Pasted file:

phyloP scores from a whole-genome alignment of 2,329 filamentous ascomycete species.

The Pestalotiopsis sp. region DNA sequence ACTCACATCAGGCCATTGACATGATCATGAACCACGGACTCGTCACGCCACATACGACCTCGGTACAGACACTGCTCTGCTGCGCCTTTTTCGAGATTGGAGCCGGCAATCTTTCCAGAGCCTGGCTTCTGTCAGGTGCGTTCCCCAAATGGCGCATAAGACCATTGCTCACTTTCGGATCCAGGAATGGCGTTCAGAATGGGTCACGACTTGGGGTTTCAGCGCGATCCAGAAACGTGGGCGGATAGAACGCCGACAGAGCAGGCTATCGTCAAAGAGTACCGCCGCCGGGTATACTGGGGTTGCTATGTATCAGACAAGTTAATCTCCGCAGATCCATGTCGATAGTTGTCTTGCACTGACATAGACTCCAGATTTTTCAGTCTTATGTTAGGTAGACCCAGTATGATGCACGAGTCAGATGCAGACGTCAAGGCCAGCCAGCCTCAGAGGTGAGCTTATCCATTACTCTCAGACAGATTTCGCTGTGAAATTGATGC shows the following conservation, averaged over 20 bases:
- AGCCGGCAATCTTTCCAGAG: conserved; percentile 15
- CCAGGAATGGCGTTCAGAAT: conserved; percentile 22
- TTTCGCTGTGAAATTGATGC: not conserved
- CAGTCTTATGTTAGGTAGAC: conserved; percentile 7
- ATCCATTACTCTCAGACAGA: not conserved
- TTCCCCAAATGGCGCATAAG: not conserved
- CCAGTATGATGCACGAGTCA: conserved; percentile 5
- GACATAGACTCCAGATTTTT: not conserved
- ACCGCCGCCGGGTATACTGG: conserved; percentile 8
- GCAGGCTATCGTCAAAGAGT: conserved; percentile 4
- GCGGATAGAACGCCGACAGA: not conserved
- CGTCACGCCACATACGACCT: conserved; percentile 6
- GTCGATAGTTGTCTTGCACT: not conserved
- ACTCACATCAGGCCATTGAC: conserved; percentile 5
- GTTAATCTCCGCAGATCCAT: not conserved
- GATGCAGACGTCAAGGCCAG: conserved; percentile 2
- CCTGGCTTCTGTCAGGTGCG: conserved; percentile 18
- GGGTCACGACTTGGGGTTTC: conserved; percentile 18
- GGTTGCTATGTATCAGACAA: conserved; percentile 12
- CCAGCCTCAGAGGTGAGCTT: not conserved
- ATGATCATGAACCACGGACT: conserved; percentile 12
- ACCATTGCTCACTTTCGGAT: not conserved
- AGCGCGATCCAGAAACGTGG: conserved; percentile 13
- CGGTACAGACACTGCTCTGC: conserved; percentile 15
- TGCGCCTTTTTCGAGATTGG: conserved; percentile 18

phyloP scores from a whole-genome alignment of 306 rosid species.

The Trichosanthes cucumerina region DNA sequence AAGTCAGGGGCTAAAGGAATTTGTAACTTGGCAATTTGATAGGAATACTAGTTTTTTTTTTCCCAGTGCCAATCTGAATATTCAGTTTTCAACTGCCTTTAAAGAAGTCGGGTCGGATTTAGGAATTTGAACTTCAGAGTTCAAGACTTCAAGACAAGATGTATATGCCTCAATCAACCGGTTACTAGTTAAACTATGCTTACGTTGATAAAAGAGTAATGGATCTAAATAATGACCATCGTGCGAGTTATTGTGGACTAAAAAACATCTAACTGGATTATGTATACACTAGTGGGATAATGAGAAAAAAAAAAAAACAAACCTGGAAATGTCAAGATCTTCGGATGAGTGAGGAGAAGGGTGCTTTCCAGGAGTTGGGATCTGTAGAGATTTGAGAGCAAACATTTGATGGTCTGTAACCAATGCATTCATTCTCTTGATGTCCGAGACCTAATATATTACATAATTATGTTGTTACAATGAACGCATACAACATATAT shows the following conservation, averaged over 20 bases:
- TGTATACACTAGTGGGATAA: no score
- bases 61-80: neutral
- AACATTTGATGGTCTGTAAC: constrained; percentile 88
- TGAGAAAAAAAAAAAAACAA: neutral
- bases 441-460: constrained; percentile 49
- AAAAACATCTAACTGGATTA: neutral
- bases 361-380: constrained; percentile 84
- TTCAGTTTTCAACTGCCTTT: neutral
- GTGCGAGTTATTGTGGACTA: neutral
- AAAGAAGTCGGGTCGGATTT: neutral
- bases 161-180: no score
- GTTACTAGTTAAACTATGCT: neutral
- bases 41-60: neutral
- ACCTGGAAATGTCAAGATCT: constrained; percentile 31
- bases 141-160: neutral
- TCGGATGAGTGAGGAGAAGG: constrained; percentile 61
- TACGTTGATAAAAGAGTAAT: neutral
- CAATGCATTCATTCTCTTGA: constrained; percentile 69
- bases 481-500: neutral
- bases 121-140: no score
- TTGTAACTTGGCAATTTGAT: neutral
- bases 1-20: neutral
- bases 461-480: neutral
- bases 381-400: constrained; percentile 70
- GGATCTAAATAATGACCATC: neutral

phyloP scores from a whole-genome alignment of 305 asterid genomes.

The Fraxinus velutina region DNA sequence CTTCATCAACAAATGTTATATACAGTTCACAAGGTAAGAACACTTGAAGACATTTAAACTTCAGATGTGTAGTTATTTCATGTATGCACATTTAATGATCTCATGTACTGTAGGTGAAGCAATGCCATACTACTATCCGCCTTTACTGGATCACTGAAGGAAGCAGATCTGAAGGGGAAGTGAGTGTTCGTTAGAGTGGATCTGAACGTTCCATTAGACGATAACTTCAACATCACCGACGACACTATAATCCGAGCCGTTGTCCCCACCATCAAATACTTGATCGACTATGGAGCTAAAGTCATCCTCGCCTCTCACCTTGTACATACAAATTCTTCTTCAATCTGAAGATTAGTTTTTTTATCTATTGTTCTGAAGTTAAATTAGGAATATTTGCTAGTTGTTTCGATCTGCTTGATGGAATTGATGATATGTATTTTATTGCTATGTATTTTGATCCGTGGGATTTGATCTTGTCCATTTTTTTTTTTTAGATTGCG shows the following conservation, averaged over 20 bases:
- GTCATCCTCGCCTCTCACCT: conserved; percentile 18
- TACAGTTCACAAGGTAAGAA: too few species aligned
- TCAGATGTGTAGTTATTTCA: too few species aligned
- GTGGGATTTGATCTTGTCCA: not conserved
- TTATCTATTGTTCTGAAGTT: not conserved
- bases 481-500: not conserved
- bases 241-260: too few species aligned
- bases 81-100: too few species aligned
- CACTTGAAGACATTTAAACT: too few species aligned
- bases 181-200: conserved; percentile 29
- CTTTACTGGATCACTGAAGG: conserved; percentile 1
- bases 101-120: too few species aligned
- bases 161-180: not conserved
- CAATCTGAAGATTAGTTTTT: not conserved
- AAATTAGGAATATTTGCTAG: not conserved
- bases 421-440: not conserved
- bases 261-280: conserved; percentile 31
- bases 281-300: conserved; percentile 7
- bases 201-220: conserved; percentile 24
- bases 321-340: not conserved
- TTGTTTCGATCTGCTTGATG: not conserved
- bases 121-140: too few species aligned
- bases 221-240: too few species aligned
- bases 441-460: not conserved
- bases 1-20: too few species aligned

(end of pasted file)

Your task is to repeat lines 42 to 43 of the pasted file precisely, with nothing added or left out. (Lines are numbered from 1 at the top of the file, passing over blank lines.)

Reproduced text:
- bases 41-60: neutral
- ACCTGGAAATGTCAAGATCT: constrained; percentile 31